Sometimes in life, somebody says or does something that is so ridiculous and factually untrue that it is hard not to dissolve into hysterical laughter, stretch your arms out in a manner that says nothing but a slow and pronounced “WTF?” or become so frenzied and angry that you want to swipe them upside the head and pelt them with your heaviest belongings.
Whilst one or two of those options may occasionally be appropriate, none of them seems like a real answer to me. It is really hard to keep cool and collected enough to deal with the issue when it occurs because, usually, that particular comment or action has triggered something in us that, like a screaming toddler, now wide awake, doesn’t want to go back to sleep.
I am having an issue at work right now that is triggering similar responses in me. I won’t go into the details–we’ve all had experiences like this, in all areas of life–but when you feel personally attacked, it can be really hard to find your footing.
You go through the same questions and feelings again and again.
Hurt and defensive: “But how can she say this about me? I’m kind and I wouldn’t treat anyone that way!”
Insecure and doubting: “But people don’t think of me that way, do they? Is she right? Am I horrible at my job?”
Just plain mad: “How dare she! I’m ready to give her a piece of my mind!”
These are all natural responses but what happens often is that we display these at the time to said person and end up doing all three in quick succession, sometimes handing more power to the person who has offended us. We scramble with our emotions in front of them, embarrassed, red hot with anger and doubt, and we achieve nothing. Then, afterwards, we feel more shame and embarrassment because we didn’t attain our ideal of cool, collected and assertive.
So what do we do when we are dumbfounded? Blindsided by a barbed comment or taken aback by an opinion that we are not familiar with?
Well, if you can, it is wise to not react immediately. Of course, this is not always possible, in a meeting or a situation where you cannot just leave the comment to sit as you breathe and calm your mind. But, even then, you can take a breath. A pause. Just a few seconds to put some space between the offending comment and your response.
If you are in a situation where an immediate response is not required, for example if you have read the comment via email, rather than using the anger to fuel your reply, it may be better to close the email and just feel what you are feeling, in your body. The physical sensations that the comment has stirred in you. If you are able to create that space and that distance for yourself, you will have succeeded in not becoming ‘hooked’–a slave to the emotion you are feeling in that particular second.
Sure, you may remain boiling mad for a while, and you may have a right to be. But giving yourself time to let the initial shock and fury pass will mean that you are able, later, to create a response that better serves you and allows you to convey what you really want to say.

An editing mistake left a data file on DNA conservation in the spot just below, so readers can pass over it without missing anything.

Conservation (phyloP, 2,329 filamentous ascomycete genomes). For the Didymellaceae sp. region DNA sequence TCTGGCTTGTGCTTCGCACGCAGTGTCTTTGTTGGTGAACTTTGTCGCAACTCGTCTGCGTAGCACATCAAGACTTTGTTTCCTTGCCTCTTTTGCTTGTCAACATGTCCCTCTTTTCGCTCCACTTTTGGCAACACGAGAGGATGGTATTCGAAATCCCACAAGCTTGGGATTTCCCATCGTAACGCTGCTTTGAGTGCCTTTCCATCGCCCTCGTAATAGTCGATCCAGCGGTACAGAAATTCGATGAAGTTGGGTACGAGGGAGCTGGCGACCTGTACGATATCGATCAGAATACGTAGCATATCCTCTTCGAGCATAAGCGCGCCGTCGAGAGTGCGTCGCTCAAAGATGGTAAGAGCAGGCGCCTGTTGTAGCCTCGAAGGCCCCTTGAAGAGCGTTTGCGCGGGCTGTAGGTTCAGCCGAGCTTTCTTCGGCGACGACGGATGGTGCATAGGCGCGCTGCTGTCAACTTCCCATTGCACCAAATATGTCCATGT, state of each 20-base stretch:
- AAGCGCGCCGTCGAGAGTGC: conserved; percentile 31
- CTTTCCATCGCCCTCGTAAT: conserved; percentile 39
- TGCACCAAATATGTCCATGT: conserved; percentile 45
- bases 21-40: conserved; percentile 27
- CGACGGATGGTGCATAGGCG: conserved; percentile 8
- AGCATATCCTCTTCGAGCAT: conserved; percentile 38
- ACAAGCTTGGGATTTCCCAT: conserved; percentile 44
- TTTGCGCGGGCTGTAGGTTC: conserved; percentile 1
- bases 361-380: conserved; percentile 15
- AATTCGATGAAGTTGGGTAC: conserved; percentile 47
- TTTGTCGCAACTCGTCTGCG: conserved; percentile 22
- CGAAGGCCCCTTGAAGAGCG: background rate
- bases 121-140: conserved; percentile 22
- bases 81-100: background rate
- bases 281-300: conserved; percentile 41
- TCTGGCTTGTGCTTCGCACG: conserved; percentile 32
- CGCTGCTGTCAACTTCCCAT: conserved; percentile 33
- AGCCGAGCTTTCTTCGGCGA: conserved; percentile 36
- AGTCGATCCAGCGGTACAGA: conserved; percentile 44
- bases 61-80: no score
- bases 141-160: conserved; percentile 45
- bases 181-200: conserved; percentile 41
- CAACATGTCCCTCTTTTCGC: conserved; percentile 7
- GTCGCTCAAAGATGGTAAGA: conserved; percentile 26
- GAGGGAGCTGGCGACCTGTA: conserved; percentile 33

If a response is required at all.
This is important because it is about your judgement and your ability to, on occasion, let things pass you by because, though they may appear to, they really have no relevance to you at all. Of course, sometimes a response is required, as is standing up for yourself. But, sometimes, remaining silent is the most powerful thing you can do. I know from teaching that the phrase ‘pick your battles’ is absolutely true. I believe it is the same with all human interactions.
Sometimes it’s just not worth your time, nor that little bit of your soul that you give when you engage in an argument or a feud with someone.
And, whilst listening to feedback, particularly in the workplace, is a good thing and can be a great way to improve our practice, constructive criticism is vastly different to a passive-aggressive comment that shakes you up. The latter is usually more reflective of the other person than it is of you. Jealousy, insecurity, stress and a myriad other things can cause a person to make a statement that they may or may not mean. If you know you are playing your part, acting with integrity and treating others with kindness and respect, you can be fairly sure that the comment echoes the speaker’s issues, not yours.
People hold strong beliefs that are based on powerful emotions, often connected with the past. And it is almost impossible to convince them otherwise. In those situations, dusting yourself off and rising above it is the best thing you can do.
Lastly, although we may not like to admit it, sometimes an innocuous comment can trigger us in a way that would seem irrational and over-the-top to others. I can definitely recognise this in myself, when I let the anger subside for a moment and really reflect. Often, a comment has made me so angry and upset because it touches on a truth–or at least a fear, a long-held belief that I identify with and want to change. These situations, though painful, are always an opportunity for self-reflection and growth.
That’s not to say that the person who made the comment is right–they may have been completely out of order–but it is important to try to notice not only the emotions it stirred up in us, but also the catelyst for these strong emotions. We all have a complex about something, and when someone presses that button, it can prompt a reaction we don’t expect.
We may not even realise it’s there until it is triggered.
In truth, all we can ever really do is deal with our own feelings.
As Pema Chodron so beautifully suggests, “If someone comes along and shoots an arrow into your heart, it’s fruitless to stand there and yell at them. It would be better to turn your attention to the fact that there’s an arrow in your heart…”